But they only had the limited casualties they had because union organizers died in the streets of Minneapolis and otherr places, and WW I soldiers who protested that the War Department was withholding their pay were machine gunned by US soldiers in a public park in Washington DC, and in prior decades mine workers were trapped in their homes and burned to death because they wanted a union ...

    And so on and so forth...


    And, we did it all while walking six miles through the snow to school and back every day, uphill in both directions.

    My point is that public protest (such as "please, sir, I don't want to be a slave any more" or "Husband, why do you get the vote and not I" was NOT tolerated at one point in this country.

    Fortunately, the Supreme Court has indeed held judges willing to legislate from the bench. Fortunately the right to assemble is no longer infringed as it once was. We made them let us protest, and they often said no and we did it anyway. Now it is routine to get a permit to march or stand around and hold your signs. In the old days our signs served two purposes: One to get a message across, the other to cover your head when the mounted police rode into the fray.

    If that was the situation now you might see the burning of the occasional police car as a reasonable compromise.

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  13. You're right. I hadn't thought of it that way, and I know enough history that it should have occurred to me. Thanks for helping me understand your position better. See what rational discussion can get you? ;)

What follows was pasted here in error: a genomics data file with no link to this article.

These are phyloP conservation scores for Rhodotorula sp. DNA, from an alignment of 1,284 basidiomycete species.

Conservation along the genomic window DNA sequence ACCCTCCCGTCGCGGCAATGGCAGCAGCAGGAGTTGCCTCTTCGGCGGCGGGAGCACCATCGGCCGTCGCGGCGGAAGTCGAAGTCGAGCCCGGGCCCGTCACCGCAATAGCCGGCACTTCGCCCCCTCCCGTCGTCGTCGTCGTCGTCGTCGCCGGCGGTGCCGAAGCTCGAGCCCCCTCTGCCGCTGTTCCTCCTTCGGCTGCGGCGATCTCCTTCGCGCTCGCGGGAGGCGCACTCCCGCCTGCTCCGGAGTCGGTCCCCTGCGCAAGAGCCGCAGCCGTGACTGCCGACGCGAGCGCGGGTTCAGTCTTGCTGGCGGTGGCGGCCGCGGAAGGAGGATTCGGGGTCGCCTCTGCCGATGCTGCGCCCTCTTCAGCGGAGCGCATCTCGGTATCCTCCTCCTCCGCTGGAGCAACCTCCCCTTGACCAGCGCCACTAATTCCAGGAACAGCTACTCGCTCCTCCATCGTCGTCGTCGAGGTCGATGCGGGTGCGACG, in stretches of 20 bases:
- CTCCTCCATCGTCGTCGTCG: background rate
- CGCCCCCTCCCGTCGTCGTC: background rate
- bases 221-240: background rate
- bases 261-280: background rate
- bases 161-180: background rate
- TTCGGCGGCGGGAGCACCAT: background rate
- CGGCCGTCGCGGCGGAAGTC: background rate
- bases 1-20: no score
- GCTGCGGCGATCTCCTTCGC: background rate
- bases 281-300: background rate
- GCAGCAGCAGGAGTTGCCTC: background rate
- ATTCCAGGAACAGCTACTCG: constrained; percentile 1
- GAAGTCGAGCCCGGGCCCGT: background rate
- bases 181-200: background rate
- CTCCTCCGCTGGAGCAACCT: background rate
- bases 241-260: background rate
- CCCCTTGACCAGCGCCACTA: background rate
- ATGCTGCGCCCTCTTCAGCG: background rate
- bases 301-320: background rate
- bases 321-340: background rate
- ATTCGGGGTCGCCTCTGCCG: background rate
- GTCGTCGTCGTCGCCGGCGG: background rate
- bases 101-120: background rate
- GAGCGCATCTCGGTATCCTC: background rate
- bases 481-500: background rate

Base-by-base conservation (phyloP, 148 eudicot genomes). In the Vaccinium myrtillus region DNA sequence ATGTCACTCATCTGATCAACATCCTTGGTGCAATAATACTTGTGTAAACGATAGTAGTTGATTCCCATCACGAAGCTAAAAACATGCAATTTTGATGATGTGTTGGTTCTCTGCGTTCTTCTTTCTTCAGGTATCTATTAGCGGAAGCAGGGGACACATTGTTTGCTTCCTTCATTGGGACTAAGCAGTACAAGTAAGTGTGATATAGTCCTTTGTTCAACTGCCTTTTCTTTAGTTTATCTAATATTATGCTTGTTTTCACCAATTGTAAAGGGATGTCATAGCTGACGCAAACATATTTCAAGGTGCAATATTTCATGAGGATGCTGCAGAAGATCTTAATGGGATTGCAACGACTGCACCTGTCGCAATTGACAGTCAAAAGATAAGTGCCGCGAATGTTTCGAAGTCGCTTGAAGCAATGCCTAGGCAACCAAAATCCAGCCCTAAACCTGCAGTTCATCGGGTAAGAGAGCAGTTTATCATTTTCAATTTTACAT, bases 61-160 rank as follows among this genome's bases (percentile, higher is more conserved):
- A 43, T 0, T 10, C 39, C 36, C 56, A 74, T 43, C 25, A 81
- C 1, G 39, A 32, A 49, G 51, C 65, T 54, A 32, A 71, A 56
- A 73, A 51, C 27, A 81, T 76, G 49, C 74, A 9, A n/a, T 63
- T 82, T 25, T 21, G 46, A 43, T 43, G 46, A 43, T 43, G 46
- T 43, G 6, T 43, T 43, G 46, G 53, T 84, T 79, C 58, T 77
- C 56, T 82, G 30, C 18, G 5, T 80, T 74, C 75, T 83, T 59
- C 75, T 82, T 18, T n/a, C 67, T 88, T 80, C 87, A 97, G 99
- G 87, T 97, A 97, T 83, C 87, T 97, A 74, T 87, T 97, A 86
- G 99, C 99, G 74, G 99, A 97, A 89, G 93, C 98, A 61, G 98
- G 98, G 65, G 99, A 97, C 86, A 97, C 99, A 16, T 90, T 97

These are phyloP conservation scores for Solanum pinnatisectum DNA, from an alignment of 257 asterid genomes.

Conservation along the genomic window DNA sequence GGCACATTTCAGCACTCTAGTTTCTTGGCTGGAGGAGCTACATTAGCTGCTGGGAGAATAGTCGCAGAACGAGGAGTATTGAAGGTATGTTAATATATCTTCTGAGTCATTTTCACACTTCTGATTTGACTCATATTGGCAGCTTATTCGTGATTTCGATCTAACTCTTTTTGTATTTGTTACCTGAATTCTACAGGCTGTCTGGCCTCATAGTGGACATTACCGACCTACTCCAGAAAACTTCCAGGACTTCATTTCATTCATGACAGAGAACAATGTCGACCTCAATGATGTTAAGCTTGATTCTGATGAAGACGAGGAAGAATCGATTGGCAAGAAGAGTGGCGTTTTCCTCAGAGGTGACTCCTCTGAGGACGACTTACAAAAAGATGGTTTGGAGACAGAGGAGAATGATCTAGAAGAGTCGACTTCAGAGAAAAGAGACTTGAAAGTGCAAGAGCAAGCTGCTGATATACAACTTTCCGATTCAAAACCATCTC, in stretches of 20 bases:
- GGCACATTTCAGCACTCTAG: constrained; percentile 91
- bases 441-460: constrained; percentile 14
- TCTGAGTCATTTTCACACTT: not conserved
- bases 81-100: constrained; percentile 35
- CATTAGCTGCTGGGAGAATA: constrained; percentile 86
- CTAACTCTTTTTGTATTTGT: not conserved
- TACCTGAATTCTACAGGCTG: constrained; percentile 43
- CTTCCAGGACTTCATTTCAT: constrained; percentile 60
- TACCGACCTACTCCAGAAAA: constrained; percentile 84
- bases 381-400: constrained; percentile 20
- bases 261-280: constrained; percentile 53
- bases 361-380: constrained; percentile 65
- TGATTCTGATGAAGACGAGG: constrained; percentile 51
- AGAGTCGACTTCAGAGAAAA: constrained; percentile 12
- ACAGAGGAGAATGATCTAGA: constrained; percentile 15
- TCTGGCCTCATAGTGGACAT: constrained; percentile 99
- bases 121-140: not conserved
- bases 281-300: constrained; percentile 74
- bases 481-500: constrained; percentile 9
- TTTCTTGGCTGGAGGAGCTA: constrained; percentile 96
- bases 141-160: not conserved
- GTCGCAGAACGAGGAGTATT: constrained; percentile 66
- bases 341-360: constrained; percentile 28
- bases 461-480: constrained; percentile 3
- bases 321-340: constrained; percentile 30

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  14. Rational discussion, yes. Though I feel like I was ranting a bit ....

    I was actually inspired to write more post on Jane Fonda and the Viet Nam War etc. and iut should be coming up on my blog in about 40 minutes.

    I've got it scheduled to happen when I'm a the gym .... this is going to be messy...

    Cheers,

    Greg

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  15. jasontd asks,

    What does it say about American society if you are right and these types of actions are what tipped the scales and forced us out of the war?

    It says that societies are very reluctant to change and they sometimes need a poke in the eye to get them to sit up and take notice.

    It's not just American society, the same thing happens in Canada, the UK, and every other society.

    And don't think that violent protest is ancient history and can't happen again. It wasn't that long ago when there was rioting in the streets of Los Angeles or at the World Trade Organization meetings in Seattle.

    As long as govenments get out of step with the will of the people there's going to be some who take a stand. Right now there are governments conducting a war in Iraq and Afghanistan that is extremely unpopular. Don't be surprised if some protests become violent.

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  16. Larry,

    On the ancient history thing: Violent protest can't be ancient history or sub-violent protests would have absolutely no meaning!

    I do think the overall level of violence in western society has dropped decade by decade (or maybe quarter century by quarter century) over time. The prospect of troops of your own government opening fire on your own people used to be routine, but is not considered to be totally outrageous, for example.

    But yes, it is like one of those climate change wiggles: While there may be a trend there is a lot variation and a certain amount of unpredictability.

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  17. It is truly depressing to serve in Iraq-- twice... and come home to such armchair general nonsense.

    As for the despicable actions of Hanoi Jane, I suggest you ALL read "Aid and Comfort" by Henry Mark Holzer.

    I will always give credit where credit is due, and at least she's griping on American soil and using her 1st Amendment rights. She's not over in Iraq posing for a photo op with Shia militias to be aired on Al-Jazeera.